It’s not surprising that investors (especially first-time investors) often worry about the timing of their stock purchases. They believe they can accurately predict when it will rise and fall.
The financial media is obsessed with market timing. Market timing doesn’t work for the average investor – or even most professionals – so don’t listen to the media noise.
Yet this is exactly what investors are doing when they sit tight on their money in cash accounts and money market funds, fretting and worrying and waiting for the right time to buy in.
Is now the best time to invest?
There is a common fear of investing at the top of the market – resulting in you staring at big losses right off the bat. Of course, there’s always the possibility of investing right before a market downturn. But no one knows for sure when this will occur.
An acquaintance remarked last year that the market was overheating and a correction was surely due shortly. This was when the S&P/TSX Composite Index was around 12,800. Today (as of this writing) it sits at 15,550. In the meantime he has stayed on the sidelines waiting.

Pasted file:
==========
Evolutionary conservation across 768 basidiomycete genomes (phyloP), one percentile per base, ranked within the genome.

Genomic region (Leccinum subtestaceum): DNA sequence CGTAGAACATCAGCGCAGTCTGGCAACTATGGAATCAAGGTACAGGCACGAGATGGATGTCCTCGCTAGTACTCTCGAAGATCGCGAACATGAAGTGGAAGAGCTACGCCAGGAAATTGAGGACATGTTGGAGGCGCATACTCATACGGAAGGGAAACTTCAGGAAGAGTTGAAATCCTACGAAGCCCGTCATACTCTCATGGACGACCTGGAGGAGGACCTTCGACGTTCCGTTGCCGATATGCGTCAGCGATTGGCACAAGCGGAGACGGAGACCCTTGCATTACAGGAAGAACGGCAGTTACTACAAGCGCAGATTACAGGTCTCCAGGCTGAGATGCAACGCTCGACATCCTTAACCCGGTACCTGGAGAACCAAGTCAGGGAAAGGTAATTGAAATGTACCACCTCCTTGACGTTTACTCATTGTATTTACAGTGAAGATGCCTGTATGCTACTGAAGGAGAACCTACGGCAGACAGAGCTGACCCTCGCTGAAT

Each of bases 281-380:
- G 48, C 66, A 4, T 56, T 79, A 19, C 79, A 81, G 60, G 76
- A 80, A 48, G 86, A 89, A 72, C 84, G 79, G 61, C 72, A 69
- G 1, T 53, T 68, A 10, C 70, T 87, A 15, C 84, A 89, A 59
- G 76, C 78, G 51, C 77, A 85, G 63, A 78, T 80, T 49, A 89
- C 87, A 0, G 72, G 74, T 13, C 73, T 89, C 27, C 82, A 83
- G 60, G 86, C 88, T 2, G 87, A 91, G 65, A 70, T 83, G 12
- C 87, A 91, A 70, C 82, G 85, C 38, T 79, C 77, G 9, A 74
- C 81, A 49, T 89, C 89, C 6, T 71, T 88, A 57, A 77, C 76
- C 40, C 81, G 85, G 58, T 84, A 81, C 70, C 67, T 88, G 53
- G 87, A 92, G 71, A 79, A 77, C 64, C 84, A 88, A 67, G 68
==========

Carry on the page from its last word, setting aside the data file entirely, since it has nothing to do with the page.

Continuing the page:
Time is on your side
Over the long term, the compounding returns of a well-chosen investment will add up nicely, whatever the market happens to be doing when you buy.
Related: 5 common mistakes investors make
Benjamin Graham (who taught value investing to Warren Buffett) stated that within a time frame of about 20 years you are more likely to get a solid return in line with true company growth rates.
Rather than fretting about when you should make your move, think instead about how long you’re planning to keep the money in the market.
Stocks are a very attractive option for long-term goals and will generally provide the best return on investment.
Take it in stages
Dollar cost averaging is a well-known strategy for purchasing investments, especially when making regular contributions. What if you have a lump sum sitting in your cash account? You can still spread out your purchases if you want to.
However, a 2012 Vanguard study on dollar cost averaging versus lump sum investing found that over 10-year rolling periods, investing cash in a lump sum was 67% more likely to outperform relative to dollar cost averaging (assuming an investment mix of 60% stocks and 40% bonds).
Is it a good time to buy? Regardless of where the stock market sits, the answer is “Yes!” The key is to start now and contribute as much as you can.
Successful investing relies on analyzing individual companies (or funds), not monitoring the market every day. Look for value, quality, and future prospects.
Make sure you keep your time horizon and asset allocation in mind as well as your personal tolerance for risk.
As John Templeton says, “The best time to invest is when you have the money.”